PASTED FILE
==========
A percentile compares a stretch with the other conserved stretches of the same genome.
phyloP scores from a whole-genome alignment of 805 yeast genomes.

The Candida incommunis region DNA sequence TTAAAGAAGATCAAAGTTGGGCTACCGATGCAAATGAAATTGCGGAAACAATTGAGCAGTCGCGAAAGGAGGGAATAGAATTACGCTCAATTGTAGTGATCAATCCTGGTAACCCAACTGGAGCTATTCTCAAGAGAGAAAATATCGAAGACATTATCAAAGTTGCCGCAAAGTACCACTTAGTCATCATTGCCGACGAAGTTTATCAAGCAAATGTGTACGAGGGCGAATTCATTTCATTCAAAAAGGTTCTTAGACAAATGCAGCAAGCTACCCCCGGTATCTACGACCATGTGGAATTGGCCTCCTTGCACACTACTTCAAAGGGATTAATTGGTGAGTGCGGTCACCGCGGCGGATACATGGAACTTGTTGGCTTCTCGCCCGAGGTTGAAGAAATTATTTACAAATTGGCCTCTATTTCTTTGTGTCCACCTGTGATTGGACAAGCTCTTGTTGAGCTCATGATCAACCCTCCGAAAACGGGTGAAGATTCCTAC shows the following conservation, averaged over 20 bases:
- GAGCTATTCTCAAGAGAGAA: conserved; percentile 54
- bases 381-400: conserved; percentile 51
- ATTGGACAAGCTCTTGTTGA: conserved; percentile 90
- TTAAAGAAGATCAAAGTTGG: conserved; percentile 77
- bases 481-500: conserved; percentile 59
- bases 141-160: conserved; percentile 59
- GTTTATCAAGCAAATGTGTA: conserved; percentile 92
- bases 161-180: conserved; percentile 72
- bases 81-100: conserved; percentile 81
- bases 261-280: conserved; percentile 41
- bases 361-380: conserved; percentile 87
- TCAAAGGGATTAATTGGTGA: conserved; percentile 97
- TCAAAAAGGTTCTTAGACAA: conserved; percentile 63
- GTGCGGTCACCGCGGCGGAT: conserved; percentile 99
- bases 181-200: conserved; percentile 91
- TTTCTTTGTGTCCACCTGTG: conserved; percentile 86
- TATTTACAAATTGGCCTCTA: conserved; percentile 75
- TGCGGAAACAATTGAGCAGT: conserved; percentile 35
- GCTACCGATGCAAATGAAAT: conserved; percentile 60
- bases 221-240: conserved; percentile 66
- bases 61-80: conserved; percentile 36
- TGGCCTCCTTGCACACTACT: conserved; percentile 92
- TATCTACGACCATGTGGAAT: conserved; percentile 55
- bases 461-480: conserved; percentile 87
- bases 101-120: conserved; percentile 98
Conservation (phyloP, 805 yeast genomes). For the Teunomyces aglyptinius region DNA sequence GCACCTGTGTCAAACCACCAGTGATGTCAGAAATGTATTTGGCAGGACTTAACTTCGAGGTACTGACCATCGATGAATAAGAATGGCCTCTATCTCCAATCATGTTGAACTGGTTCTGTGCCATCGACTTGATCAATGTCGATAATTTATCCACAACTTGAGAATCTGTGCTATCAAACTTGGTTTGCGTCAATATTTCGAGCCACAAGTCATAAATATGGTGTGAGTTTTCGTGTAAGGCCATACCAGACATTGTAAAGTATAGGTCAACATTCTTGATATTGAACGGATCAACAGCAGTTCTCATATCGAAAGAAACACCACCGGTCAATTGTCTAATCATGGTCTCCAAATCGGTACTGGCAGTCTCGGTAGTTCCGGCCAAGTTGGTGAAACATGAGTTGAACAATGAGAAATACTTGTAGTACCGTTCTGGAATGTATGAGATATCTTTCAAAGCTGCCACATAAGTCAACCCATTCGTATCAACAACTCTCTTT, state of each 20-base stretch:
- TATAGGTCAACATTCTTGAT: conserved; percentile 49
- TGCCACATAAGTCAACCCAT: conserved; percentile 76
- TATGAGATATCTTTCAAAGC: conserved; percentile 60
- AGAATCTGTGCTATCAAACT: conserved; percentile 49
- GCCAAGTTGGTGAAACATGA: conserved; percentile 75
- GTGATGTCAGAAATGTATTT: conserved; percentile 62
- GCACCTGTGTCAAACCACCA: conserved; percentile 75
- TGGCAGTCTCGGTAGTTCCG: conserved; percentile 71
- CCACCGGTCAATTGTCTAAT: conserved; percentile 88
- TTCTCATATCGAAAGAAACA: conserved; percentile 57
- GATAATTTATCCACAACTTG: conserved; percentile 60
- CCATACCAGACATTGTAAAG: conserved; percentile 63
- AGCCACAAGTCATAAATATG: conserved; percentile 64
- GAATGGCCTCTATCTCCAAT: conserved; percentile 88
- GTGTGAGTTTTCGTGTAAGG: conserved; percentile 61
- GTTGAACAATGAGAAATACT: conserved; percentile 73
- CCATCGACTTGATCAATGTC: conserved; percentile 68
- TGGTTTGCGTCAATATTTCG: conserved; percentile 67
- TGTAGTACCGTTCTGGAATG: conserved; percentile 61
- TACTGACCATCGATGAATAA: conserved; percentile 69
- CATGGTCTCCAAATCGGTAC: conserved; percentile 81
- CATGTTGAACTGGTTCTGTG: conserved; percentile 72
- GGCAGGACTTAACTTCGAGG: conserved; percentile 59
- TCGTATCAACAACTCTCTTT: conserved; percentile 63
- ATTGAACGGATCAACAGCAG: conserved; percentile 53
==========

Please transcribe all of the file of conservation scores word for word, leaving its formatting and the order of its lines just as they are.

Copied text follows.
A percentile compares a stretch with the other conserved stretches of the same genome.
phyloP scores from a whole-genome alignment of 805 yeast genomes.

The Candida incommunis region DNA sequence TTAAAGAAGATCAAAGTTGGGCTACCGATGCAAATGAAATTGCGGAAACAATTGAGCAGTCGCGAAAGGAGGGAATAGAATTACGCTCAATTGTAGTGATCAATCCTGGTAACCCAACTGGAGCTATTCTCAAGAGAGAAAATATCGAAGACATTATCAAAGTTGCCGCAAAGTACCACTTAGTCATCATTGCCGACGAAGTTTATCAAGCAAATGTGTACGAGGGCGAATTCATTTCATTCAAAAAGGTTCTTAGACAAATGCAGCAAGCTACCCCCGGTATCTACGACCATGTGGAATTGGCCTCCTTGCACACTACTTCAAAGGGATTAATTGGTGAGTGCGGTCACCGCGGCGGATACATGGAACTTGTTGGCTTCTCGCCCGAGGTTGAAGAAATTATTTACAAATTGGCCTCTATTTCTTTGTGTCCACCTGTGATTGGACAAGCTCTTGTTGAGCTCATGATCAACCCTCCGAAAACGGGTGAAGATTCCTAC shows the following conservation, averaged over 20 bases:
- GAGCTATTCTCAAGAGAGAA: conserved; percentile 54
- bases 381-400: conserved; percentile 51
- ATTGGACAAGCTCTTGTTGA: conserved; percentile 90
- TTAAAGAAGATCAAAGTTGG: conserved; percentile 77
- bases 481-500: conserved; percentile 59
- bases 141-160: conserved; percentile 59
- GTTTATCAAGCAAATGTGTA: conserved; percentile 92
- bases 161-180: conserved; percentile 72
- bases 81-100: conserved; percentile 81
- bases 261-280: conserved; percentile 41
- bases 361-380: conserved; percentile 87
- TCAAAGGGATTAATTGGTGA: conserved; percentile 97
- TCAAAAAGGTTCTTAGACAA: conserved; percentile 63
- GTGCGGTCACCGCGGCGGAT: conserved; percentile 99
- bases 181-200: conserved; percentile 91
- TTTCTTTGTGTCCACCTGTG: conserved; percentile 86
- TATTTACAAATTGGCCTCTA: conserved; percentile 75
- TGCGGAAACAATTGAGCAGT: conserved; percentile 35
- GCTACCGATGCAAATGAAAT: conserved; percentile 60
- bases 221-240: conserved; percentile 66
- bases 61-80: conserved; percentile 36
- TGGCCTCCTTGCACACTACT: conserved; percentile 92
- TATCTACGACCATGTGGAAT: conserved; percentile 55
- bases 461-480: conserved; percentile 87
- bases 101-120: conserved; percentile 98
Conservation (phyloP, 805 yeast genomes). For the Teunomyces aglyptinius region DNA sequence GCACCTGTGTCAAACCACCAGTGATGTCAGAAATGTATTTGGCAGGACTTAACTTCGAGGTACTGACCATCGATGAATAAGAATGGCCTCTATCTCCAATCATGTTGAACTGGTTCTGTGCCATCGACTTGATCAATGTCGATAATTTATCCACAACTTGAGAATCTGTGCTATCAAACTTGGTTTGCGTCAATATTTCGAGCCACAAGTCATAAATATGGTGTGAGTTTTCGTGTAAGGCCATACCAGACATTGTAAAGTATAGGTCAACATTCTTGATATTGAACGGATCAACAGCAGTTCTCATATCGAAAGAAACACCACCGGTCAATTGTCTAATCATGGTCTCCAAATCGGTACTGGCAGTCTCGGTAGTTCCGGCCAAGTTGGTGAAACATGAGTTGAACAATGAGAAATACTTGTAGTACCGTTCTGGAATGTATGAGATATCTTTCAAAGCTGCCACATAAGTCAACCCATTCGTATCAACAACTCTCTTT, state of each 20-base stretch:
- TATAGGTCAACATTCTTGAT: conserved; percentile 49
- TGCCACATAAGTCAACCCAT: conserved; percentile 76
- TATGAGATATCTTTCAAAGC: conserved; percentile 60
- AGAATCTGTGCTATCAAACT: conserved; percentile 49
- GCCAAGTTGGTGAAACATGA: conserved; percentile 75
- GTGATGTCAGAAATGTATTT: conserved; percentile 62
- GCACCTGTGTCAAACCACCA: conserved; percentile 75
- TGGCAGTCTCGGTAGTTCCG: conserved; percentile 71
- CCACCGGTCAATTGTCTAAT: conserved; percentile 88
- TTCTCATATCGAAAGAAACA: conserved; percentile 57
- GATAATTTATCCACAACTTG: conserved; percentile 60
- CCATACCAGACATTGTAAAG: conserved; percentile 63
- AGCCACAAGTCATAAATATG: conserved; percentile 64
- GAATGGCCTCTATCTCCAAT: conserved; percentile 88
- GTGTGAGTTTTCGTGTAAGG: conserved; percentile 61
- GTTGAACAATGAGAAATACT: conserved; percentile 73
- CCATCGACTTGATCAATGTC: conserved; percentile 68
- TGGTTTGCGTCAATATTTCG: conserved; percentile 67
- TGTAGTACCGTTCTGGAATG: conserved; percentile 61
- TACTGACCATCGATGAATAA: conserved; percentile 69
- CATGGTCTCCAAATCGGTAC: conserved; percentile 81
- CATGTTGAACTGGTTCTGTG: conserved; percentile 72
- GGCAGGACTTAACTTCGAGG: conserved; percentile 59
- TCGTATCAACAACTCTCTTT: conserved; percentile 63
- ATTGAACGGATCAACAGCAG: conserved; percentile 53